Anthony Cricchio, 80, co-owner of popular Little Italy restaurant

March 04, 2002|By Frederick N. Rasmussen | Frederick N. Rasmussen,SUN STAFF

Anthony "Nino" Cricchio, who with his brother turned Caesar's Den into one of Little Italy's most popular restaurants, died Wednesday of a heart attack at Union Memorial Hospital. He was 80.

The longtime Original Northwood resident was born and raised in Palermo, Sicily, the son of a ship-carpenter father and dressmaker mother.

Mr. Cricchio graduated from a trade school with a degree in diesel engineering. He had served in the Italian Navy during World War II until being discharged in 1945.

In 1948, he immigrated to Little Italy, and worked as a bricklayer. In 1954, he married Santina Presti, whose parents owned the Spring Garden, a bar at Central Avenue and Lombard Street.

In addition to working construction, Mr. Cricchio helped his in-laws in the bar.

In 1957, he persuaded his brother, Domenico "Mimmo" Cricchio, formerly a seaman, to come to Baltimore.

In 1969, Mimmo Cricchio purchased a defunct cafe in the 200 block of S. High St. and, with Mr. Cricchio's help, renovated the building that opened as Caesar's Den a year later with seating for 60.

"They literally built Caesar's Den brick by brick," said Mary Ann Cricchio, Mr. Cricchio's sister-in-law, who is president of the Little Italy Restaurant Association and past president of the Restaurant Association of Maryland.

"They were standing in the old cafe, leaned against the wall and it moved. So they had to rip it down and rebuild it brick by brick. They didn't stand around supervising the work, they actually did it," she said.

With the purchase of a rowhouse next door, the restaurant expanded its seating to 200. Mimmo Cricchio, who had been the restaurant's chef and owner, sold it to his brother in 1982.

In 1984, Mimmo Cricchio opened Da Mimmo at 217 S. High St., which he continues to own and operate.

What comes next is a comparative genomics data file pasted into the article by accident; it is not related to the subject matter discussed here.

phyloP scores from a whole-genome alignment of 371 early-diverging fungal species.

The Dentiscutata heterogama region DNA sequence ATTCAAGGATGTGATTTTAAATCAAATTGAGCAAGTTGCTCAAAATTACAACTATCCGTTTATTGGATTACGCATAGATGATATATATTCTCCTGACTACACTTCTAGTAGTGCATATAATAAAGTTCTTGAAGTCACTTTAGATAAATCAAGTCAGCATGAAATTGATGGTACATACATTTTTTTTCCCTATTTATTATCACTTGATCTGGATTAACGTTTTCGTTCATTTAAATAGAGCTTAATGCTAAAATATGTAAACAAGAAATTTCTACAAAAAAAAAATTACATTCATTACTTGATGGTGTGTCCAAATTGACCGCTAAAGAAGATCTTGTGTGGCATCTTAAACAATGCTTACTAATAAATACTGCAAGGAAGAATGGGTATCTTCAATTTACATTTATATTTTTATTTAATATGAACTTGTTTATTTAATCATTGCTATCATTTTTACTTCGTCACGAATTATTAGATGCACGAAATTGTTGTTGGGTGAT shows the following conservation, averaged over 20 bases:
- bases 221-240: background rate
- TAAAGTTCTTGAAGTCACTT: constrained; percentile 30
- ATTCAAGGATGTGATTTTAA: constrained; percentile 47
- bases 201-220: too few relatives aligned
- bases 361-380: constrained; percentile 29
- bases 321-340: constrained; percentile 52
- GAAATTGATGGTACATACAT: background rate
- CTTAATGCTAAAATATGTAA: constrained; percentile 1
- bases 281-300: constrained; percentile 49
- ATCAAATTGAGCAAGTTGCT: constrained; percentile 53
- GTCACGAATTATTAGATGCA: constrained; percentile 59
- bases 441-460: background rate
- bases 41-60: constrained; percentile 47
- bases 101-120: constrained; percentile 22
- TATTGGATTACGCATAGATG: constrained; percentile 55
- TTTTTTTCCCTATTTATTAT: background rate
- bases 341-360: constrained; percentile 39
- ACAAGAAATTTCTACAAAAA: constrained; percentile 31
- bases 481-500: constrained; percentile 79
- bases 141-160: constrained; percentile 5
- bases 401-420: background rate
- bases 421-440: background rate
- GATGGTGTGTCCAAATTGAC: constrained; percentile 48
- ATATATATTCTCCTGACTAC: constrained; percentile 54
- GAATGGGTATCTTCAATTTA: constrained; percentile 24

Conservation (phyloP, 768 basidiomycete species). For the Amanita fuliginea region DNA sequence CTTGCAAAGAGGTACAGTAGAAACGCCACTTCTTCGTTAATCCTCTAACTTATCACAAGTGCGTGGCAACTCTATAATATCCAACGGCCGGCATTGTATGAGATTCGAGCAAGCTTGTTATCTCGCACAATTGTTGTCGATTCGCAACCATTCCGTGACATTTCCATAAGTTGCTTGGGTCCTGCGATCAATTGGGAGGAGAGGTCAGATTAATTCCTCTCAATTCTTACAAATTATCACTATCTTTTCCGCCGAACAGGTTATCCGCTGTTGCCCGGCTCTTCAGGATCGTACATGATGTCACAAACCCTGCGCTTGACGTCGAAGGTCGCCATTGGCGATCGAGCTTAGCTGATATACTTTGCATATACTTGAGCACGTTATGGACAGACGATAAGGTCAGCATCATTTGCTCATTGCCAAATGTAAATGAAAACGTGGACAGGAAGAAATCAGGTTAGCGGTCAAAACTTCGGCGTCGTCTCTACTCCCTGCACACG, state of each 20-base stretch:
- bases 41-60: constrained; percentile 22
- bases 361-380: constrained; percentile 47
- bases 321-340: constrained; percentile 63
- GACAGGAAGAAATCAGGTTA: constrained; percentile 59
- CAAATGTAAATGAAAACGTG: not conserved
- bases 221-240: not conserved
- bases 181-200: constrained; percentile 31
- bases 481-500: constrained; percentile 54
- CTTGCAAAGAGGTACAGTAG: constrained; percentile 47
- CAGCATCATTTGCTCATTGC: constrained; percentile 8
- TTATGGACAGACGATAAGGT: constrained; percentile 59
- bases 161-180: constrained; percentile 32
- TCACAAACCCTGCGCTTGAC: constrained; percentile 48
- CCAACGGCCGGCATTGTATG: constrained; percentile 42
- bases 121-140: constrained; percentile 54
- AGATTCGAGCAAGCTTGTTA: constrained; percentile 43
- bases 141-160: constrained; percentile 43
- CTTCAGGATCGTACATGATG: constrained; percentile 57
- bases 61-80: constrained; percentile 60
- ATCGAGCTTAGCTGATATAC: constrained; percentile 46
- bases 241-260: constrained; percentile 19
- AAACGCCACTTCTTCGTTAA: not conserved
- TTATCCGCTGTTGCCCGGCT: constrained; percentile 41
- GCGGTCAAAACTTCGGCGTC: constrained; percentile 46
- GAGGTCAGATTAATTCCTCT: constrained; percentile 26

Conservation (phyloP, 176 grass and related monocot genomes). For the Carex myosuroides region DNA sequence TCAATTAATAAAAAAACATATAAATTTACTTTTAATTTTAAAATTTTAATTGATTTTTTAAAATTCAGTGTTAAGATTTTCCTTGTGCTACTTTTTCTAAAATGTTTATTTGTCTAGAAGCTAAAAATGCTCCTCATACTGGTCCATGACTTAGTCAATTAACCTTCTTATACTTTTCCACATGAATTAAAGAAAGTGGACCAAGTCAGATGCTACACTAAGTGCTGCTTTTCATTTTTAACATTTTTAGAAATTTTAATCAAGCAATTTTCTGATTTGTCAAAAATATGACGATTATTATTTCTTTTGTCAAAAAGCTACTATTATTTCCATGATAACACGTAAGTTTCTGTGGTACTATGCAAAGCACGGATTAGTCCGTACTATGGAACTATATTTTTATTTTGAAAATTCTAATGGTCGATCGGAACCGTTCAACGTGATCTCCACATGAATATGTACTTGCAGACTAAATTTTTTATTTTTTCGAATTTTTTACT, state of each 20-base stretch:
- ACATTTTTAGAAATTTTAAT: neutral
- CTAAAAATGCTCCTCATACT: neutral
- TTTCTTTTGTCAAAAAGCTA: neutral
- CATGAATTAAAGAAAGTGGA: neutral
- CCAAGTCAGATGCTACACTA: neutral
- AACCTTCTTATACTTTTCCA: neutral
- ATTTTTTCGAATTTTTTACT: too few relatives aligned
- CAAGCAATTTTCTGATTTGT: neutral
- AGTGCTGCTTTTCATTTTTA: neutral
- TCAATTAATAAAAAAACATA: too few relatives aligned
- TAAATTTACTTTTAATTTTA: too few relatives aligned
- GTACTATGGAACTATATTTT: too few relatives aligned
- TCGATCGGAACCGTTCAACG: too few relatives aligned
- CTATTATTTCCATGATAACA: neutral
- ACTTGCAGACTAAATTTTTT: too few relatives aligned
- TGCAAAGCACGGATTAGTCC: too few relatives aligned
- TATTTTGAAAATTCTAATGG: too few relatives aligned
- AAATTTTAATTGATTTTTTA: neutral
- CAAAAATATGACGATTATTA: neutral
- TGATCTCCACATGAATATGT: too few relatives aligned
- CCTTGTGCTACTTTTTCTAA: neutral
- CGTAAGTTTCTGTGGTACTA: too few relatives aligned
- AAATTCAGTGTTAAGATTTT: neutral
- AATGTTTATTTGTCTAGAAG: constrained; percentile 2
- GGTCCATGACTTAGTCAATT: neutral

"Nino was a wonderful man and he always worked real hard. I wished he had a longer life, but we all have our destiny. And because I am the youngest, he was like a second father to me," said his brother.

Mr. Cricchio continued to work at Caesar's Den until a few months ago, making sure that all of the restaurant's equipment was in top operating order.

"He liked fixing things and didn't care to be the center of attention," said Guido DeFranco, his son-in-law and the restaurant's chef.

Mr. Cricchio's routine seldom varied: He arrived at the restaurant in late morning, ate a light lunch, checked the equipment and returned home to eat dinner with his wife.

He'd return to the restaurant about 9 p.m., take up his station at the same table near the bar, greeting and speaking to guests, while eating a bowl of pasta with marinara sauce and sipping a glass of chilled rose wine mixed with a little Coca-Cola. He closed the restaurant later in the evening.

"He really was a very simple and unpretentious man who loved telling stories about Italy and his childhood there," said his daughter, Maria Christina "Tina" De Franco, who lives with her husband, Guido, in an apartment above the restaurant.

"When Nino would eat, he'd always close his eyes and chew, and when you asked why he did that, he'd say, `I'm savoring the flavor of the food and when I close my eyes, it tastes even better,'" she said.

In his youth, Mr. Cricchio played soccer in Italy, and he remained an enthusiast, watching and taping games that he shared with family members.

Mr. Cricchio was a strong supporter of his community and St. Leo's Roman Catholic Church in Little Italy, where he was a regular at the 5:30 p.m. Saturday Mass, and where a Mass of Christian burial was offered Saturday.

In addition to his wife, daughter and brother, other survivors include a son, the Rev. Santo Cricchio, O.F.M., of Washington; a sister, Melina Scebba of Palermo; and two grandchildren.

Sun staff writer Sheridan Lyons contributed to this article.

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